Reynolds writes, "There are a lot of problems with this approach, but one of the most significant is this one: It doesn't work. One of the interesting characteristics of mass shootings is that they generally occur in places where firearms are banned: malls, schools, etc. That was the finding of a famous 1999 study by John Lott of the University of Maryland and William Landes of the University of Chicago, and it appears to have been borne out by experience since then as well." [Note 11]
Ideas that Might Help
Some years back, a psychiatrist and officer in the military went on a shooting rampage at a military base in San Antonio. [Note 12] Evidently the psychiatric profession is not so advanced, today, that doctors of psychiatry are themselves free of psychiatric disorders, as evidenced by thirteen deaths at the hands of major Nidal Malik Hasan. Of some interest is the fact that military bases are also zones where access to guns is often severely restricted. Presumably officers in the army figure that if every private had a gun on his hip, he might not be willing to follow incredibly stupid, or humiliating, orders.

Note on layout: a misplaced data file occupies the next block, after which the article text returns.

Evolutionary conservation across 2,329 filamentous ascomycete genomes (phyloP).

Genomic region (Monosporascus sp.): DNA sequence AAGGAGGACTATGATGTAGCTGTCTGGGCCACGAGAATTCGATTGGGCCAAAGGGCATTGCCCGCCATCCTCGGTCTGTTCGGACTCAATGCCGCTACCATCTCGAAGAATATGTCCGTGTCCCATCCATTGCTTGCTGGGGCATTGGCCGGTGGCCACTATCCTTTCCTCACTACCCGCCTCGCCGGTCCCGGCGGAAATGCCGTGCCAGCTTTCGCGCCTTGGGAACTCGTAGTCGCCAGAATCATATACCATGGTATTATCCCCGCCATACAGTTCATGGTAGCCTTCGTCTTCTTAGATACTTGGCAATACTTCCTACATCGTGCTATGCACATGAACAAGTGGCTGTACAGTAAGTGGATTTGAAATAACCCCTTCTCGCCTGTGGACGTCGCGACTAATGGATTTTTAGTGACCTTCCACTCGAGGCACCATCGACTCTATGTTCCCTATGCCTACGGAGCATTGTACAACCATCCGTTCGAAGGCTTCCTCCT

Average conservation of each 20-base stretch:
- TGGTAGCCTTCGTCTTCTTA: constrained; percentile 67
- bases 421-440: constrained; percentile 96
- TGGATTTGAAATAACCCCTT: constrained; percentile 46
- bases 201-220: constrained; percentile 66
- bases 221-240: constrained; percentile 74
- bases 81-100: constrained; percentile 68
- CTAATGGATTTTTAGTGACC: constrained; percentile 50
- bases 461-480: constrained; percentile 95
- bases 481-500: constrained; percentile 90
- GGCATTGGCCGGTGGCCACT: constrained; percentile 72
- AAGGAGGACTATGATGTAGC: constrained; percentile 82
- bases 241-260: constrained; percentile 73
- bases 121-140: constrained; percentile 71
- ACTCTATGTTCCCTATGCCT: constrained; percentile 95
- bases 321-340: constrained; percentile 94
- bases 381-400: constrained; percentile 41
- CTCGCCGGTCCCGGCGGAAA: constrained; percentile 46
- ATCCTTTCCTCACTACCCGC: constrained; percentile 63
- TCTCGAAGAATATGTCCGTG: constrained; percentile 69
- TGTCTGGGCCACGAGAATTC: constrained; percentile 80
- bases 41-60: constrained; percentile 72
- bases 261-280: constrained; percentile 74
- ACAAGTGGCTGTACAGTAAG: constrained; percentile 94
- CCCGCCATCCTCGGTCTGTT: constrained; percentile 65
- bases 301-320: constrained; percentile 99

Again and again, we come back to the fact that the mental health system in the United States, and, indeed, worldwide, really sucks. Mental health is regarded as a "weird" issue, and persons with mental disorders as "creepy." For a species that evidently uses its brain tissue only intermittently and in many instances reluctantly, we seem to be uncomfortable around evidence that some particular person has a different way of thinking, or an inability to do so. People with extraordinary thinking abilities, such as were evident in Adam Lanza—widely reputed to be very smart—are often afflicted with emotional problems. We know very little about where emotional problems start, though work with autism and Asperger's syndrome suggests it may have a genetic component that would precede conditioning by ostracising or alienating within schools and family. We also see reasons to suppose that environmental conditions, including pharmaceuticals, drive some people "crazy." What we do not have are good methods of identifying, diagnosing, and treating people with mental, emotional, or neurological conditions. We don't even have a good way of establishing whether one of these conditions is an injury or a disease.